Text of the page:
post #49 of 347
There was so little interest in the thread we started last month, I'm guessing no one really is. Which I don't get-how much easier would it be for all of us to be legal? To be insured, and protected? This would be a great thing for bakers.
post #50 of 347
When are they in session? Is it too late to send a letter?
As long as people will accept crap, it will be financially profitable to dispense it.-Dick Cavett
I tried to think but nothing happened!-Curly
I've been temporarily distracted...be back when I lose interest!
Diana
Reply
As long as people will accept crap, it will be financially profitable to dispense it.-Dick Cavett
I tried to think but nothing happened!-Curly
I've been temporarily distracted...be back when I lose interest!
Diana
Reply
post #51 of 347
From Jan. 13 to sometime in June. NOW is the time to send a letter. icon_smile.gif

They are only in session every other year, so if we don't get something done this time, we have to wait until 2011 to try again.
post #52 of 347
Awesome! I'll post a link to this thread in the Permian Basin/ West Texas Thread. THANK YOU FOR THIS INFORMATION!
As long as people will accept crap, it will be financially profitable to dispense it.-Dick Cavett
I tried to think but nothing happened!-Curly
I've been temporarily distracted...be back when I lose interest!
Diana
Reply
As long as people will accept crap, it will be financially profitable to dispense it.-Dick Cavett
I tried to think but nothing happened!-Curly
I've been temporarily distracted...be back when I lose interest!
Diana
Reply
post #53 of 347
kelleym. your letter is awesome! I just started doing cakes a couple of months ago and don't fall into the ready to start a biz out of my home category, but would like to do so in the next few years. I will definitely write a letter to support the issue. The last part where you wrote "America and indeed Texas were founded on the ideals of freedom and entrepreneurialism. Our founding fathers surely never envisioned a country where it would be illegal for a woman to sell a cake made in her own kitchen" really touched me, hopefully it will do the same for the rep's.

When you read about food icons like Sara Lee and Colonial Sanders, they all started selling out of their homes. It's really sad that our country is inhibiting the growth of any newborn idea from individuals. Especially when the economy is where it is right now.

Best of luck everyone!
post #54 of 347
Thanks for posting that letter, kelleym! I give my cakes and other baked goods as gifts for friends and family, but lately I've been getting more and more requests to do cakes or goody baskets (cookies, candies, breads, etc) for a fee. Not knowing Texas law for this, I googled it and this thread came up. Thanks again for the information. I will be sending my letter right away!
post #55 of 347
I started taking decorating classes at a bakery about 2 years ago to advance my skills. My instructor has been a home baker for decades. She has contracts with caterers and restaurants. She does cakes for churches. She runs a massive show from home. I asked one day about licensing and she said that cake decorators in Texas are technically illegal, but the only way anything would happen is if someone actually called and reported you, which she said she has never heard of happening to anyone. So, she fully encouraged me to start doing it on my own. Which I just started this month. Business cards and all... I hope I haven't done the wrong thing. I read the post from jjandascog and feel horrible because my instructor would say, GO FOR IT!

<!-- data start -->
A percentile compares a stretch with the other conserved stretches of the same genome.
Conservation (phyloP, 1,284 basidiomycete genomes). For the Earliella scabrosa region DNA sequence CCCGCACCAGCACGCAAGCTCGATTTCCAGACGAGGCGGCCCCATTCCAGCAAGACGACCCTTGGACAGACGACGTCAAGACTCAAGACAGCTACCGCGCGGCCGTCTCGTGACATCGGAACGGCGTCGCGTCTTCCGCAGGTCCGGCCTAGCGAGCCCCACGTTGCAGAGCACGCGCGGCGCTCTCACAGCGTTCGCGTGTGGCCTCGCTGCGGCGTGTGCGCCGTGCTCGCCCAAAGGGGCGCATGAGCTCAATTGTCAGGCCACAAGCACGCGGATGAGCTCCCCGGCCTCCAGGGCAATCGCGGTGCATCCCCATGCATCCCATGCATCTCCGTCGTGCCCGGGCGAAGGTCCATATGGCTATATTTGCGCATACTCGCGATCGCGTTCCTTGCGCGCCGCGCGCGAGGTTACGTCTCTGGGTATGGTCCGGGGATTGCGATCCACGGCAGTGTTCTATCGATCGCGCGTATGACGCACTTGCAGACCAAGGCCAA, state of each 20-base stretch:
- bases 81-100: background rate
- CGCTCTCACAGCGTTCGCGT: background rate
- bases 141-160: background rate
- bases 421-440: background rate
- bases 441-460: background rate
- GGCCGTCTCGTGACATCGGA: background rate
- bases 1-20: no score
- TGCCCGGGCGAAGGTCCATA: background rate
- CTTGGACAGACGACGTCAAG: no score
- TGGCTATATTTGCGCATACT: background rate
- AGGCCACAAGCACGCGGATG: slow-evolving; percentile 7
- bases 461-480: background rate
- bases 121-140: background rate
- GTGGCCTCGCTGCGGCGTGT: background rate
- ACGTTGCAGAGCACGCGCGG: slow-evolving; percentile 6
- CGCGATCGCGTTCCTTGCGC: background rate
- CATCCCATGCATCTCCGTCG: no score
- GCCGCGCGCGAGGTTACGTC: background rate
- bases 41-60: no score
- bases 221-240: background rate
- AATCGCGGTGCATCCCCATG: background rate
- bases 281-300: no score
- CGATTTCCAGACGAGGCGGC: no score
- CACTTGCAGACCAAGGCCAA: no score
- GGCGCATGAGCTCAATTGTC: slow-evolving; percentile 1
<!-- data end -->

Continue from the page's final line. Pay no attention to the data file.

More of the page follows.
post #56 of 347
Sweet1122: One of my friends is the local health inspector's wife. She spoke with him about my whole situtation. She said that as long as I DO NOT ADVERTISE AND NO ONE REPORTS ME, it was ok with him. Kinda that he knows I am there but but I don't make myself into a pest.. ya know? What you are saying IS true. BUT (and it's a biggy) if you get reported, you WILL be fined. Everyone has to do what they feel is right.
As long as people will accept crap, it will be financially profitable to dispense it.-Dick Cavett
I tried to think but nothing happened!-Curly
I've been temporarily distracted...be back when I lose interest!
Diana
Reply
As long as people will accept crap, it will be financially profitable to dispense it.-Dick Cavett
I tried to think but nothing happened!-Curly
I've been temporarily distracted...be back when I lose interest!
Diana
Reply
post #57 of 347
Any idea on the fine range? I mean are we talking $10,000 or a couple thousand? Jail? I hope the laws change... I'll do my part. For now, I'm only doing cakes for friends and really charging very little. I fully intend to file everything on my taxes. I've already spoken to a tax accountant to make sure I have all my i's dotted and t's crossed when it comes to keeping track of everything. Thanks for your help.
post #58 of 347
According to someone in this thread, it can be $5700 and 12 months probation.

The CC members in Texas who have been "found out" by the health department have been ordered to cease and desist. The bigger problem is if someone claims they got sick from one of your cakes and sues you. Without a legal business you can't get liability insurance, therefore your personal assets are on the line.

It would be better for EVERYONE - cakers and customers alike, to have a cottage foods act.

Join us and write a letter icon_smile.gif
post #59 of 347
I WAS fined! It was $350 for the first offense. The second offense would have been $700 and a third offense would be $1500 and jail time/probation.

It does not just have to be REPORTED but if your product is at a PUBLIC event that is being monitored by the health department--TROUBLE!!!

I do not care if "everyone knows it", you can still get fined! On the other side--it did make me get off my butt and get legal. AND the HD actually goes out of their way to help and offer advice.
I can do all things through Christ who strengthens me.

"Quality Cakes Aren't Cheap and Cheap Cakes Aren't Quality"

It's not "just cake!"
Reply
I can do all things through Christ who strengthens me.

"Quality Cakes Aren't Cheap and Cheap Cakes Aren't Quality"

It's not "just cake!"
Reply
post #60 of 347
Mac, how did you "get Legal", if you're in East Texas? I thought you couldn't BE legal in Texas.

I will write my Rep too! I want to be allowed to sell cakes.
Fast food IS Biblical!! Prov. 31:14 "She is like the merchants' ships; she bringeth her food from afar."
Reply
Fast food IS Biblical!! Prov. 31:14 "She is like the merchants' ships; she bringeth her food from afar."
Reply
New Posts  All Forums:Forum Nav:
  Return Home
  Back to Forum: Cake Decorating Business
Cake Central › Cake Forums › Cake Talk › Cake Decorating Business › Texas Becoming Legal